We can close the gap for less than one per cent of annual gross global product. For example, this could be implemented by closing the nature funding gap with what the world spends on cigarettes or soft drinks in a year.
It’s possible that the gap could be closed with no new funding.
Much of what we need is the better deployment of existing funds and smarter policy and investment choices. In other words, shifting the flow of capital away from harmful behaviours and toward outcomes that benefit the environment.
We will not halt biodiversity loss, no matter how significant our actions are in other areas unless we make substantial changes to the sectors that are truly driving the degradation of nature.
The business potential
The World Economic Forum reveals that roughly half gross world product is highly or at least moderately dependent on nature.
Having a healthy, prosperous society depends on nature systems and how well we protect them. In order to achieve this in the long-term, we need a transformational shift in how we value nature in our economies.
The Business for Nature is a global coalition that brings together influential organisations and forward-thinking businesses.
Through this collaboration, they demonstrate business action and amplify an influential business voice calling for Governments to take action.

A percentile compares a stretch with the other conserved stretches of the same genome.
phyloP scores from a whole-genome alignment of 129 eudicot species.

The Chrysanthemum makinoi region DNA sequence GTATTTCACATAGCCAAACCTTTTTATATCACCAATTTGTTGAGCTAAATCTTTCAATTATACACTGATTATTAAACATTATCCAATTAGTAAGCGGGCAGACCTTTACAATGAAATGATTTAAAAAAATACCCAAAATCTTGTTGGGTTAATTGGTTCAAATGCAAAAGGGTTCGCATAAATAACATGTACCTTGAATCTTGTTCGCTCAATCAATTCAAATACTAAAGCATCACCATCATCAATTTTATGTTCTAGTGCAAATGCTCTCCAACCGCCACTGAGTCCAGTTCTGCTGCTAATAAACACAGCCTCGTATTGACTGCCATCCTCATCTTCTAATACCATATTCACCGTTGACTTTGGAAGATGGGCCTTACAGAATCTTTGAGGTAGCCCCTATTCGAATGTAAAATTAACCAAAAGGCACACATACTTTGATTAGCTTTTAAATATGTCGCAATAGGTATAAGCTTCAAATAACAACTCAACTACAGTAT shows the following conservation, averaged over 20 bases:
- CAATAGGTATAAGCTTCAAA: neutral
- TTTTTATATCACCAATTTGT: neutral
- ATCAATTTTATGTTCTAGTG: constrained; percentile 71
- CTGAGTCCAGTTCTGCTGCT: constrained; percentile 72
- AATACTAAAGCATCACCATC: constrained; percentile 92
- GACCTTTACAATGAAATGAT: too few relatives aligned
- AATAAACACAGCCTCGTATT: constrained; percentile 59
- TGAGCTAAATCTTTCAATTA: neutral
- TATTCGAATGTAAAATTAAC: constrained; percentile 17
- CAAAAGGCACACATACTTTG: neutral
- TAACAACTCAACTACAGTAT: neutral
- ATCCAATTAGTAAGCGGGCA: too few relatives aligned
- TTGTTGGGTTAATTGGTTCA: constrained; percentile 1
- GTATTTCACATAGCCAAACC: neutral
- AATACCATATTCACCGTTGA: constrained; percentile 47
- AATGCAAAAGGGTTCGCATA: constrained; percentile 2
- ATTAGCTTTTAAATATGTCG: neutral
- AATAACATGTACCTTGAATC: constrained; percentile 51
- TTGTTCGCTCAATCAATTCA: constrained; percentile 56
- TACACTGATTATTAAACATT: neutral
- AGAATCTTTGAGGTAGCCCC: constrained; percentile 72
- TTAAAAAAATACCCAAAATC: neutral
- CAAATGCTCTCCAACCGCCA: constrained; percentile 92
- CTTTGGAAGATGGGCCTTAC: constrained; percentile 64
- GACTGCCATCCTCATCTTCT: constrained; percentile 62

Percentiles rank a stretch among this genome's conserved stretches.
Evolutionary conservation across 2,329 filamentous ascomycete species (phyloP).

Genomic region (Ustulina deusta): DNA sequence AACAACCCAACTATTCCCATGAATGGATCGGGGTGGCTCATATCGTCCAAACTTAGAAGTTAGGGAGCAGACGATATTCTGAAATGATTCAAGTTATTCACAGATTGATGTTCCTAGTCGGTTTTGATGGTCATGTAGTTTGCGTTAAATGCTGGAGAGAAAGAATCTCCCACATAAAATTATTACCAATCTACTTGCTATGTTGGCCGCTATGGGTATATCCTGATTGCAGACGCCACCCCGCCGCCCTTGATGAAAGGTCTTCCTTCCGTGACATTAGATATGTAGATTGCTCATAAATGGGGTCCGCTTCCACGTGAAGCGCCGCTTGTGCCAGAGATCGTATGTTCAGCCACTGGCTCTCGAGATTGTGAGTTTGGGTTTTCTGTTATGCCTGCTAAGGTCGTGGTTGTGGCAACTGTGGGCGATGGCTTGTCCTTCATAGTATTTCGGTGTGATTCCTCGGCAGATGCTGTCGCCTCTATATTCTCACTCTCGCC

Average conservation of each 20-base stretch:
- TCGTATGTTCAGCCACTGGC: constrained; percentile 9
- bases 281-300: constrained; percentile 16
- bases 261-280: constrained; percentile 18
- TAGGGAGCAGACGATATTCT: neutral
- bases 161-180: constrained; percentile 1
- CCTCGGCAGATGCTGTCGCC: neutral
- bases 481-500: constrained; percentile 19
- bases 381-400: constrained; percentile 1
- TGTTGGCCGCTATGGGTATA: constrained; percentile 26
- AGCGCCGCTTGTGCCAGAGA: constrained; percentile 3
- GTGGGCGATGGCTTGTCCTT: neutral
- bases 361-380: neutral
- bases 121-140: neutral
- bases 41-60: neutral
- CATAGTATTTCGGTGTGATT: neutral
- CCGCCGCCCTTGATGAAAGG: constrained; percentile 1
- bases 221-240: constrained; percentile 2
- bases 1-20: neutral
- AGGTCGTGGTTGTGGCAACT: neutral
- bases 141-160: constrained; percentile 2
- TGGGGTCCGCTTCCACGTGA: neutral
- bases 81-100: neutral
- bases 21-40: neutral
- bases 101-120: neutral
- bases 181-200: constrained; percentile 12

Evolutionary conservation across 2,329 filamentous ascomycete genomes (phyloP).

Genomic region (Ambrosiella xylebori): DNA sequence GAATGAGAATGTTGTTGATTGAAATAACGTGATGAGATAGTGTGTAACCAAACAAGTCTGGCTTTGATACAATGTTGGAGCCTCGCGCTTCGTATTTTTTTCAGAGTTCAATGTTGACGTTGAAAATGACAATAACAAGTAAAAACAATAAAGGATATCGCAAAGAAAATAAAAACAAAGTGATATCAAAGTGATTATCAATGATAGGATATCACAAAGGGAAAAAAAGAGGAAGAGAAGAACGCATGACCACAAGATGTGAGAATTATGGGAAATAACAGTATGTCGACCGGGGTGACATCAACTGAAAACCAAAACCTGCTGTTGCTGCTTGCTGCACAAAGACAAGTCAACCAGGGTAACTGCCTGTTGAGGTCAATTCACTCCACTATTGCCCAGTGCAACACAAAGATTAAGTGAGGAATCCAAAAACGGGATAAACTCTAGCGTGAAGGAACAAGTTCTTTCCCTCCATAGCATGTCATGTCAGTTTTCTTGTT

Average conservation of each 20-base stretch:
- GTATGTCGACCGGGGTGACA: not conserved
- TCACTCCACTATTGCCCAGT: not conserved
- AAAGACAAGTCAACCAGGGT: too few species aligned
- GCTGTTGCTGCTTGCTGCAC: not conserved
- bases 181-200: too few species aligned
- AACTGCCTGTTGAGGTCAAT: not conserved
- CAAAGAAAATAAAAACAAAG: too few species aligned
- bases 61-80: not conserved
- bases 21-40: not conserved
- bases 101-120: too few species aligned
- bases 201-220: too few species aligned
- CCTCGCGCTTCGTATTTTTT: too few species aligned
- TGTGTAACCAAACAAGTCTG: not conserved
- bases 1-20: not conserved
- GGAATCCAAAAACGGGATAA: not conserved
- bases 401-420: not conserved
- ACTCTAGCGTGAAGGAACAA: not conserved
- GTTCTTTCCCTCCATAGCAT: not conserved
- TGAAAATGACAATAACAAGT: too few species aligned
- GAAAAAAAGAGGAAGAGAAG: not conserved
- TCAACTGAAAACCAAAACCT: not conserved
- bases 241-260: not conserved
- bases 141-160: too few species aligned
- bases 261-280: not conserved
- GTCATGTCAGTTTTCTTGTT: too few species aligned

The coalition calls for a global framework that will reverse nature loss through policies that protect and restore nature and incentivise its sustainable use.
Members represent a diverse and powerful group of networks and organisations that are working with businesses to reverse the loss of nature.
They exhibit business ambition and action to protect and enhance nature by aggregating, amplifying and helping scale existing business commitment platforms.
The world is tackling both the health and financial impacts of the COVID-19 pandemic, and because of that, it is easy to not care about the state nature is in. However, the cost of doing nothing, in both planetary health and economic terms, is much greater.
Businesses can take action through specific projects, across their business, their supply chains, form sectorial collaboration and align, integrate and enforce policies for nature, people and climate.
These steps could lead to building a better economy and preserving the delicate balance of the natural world.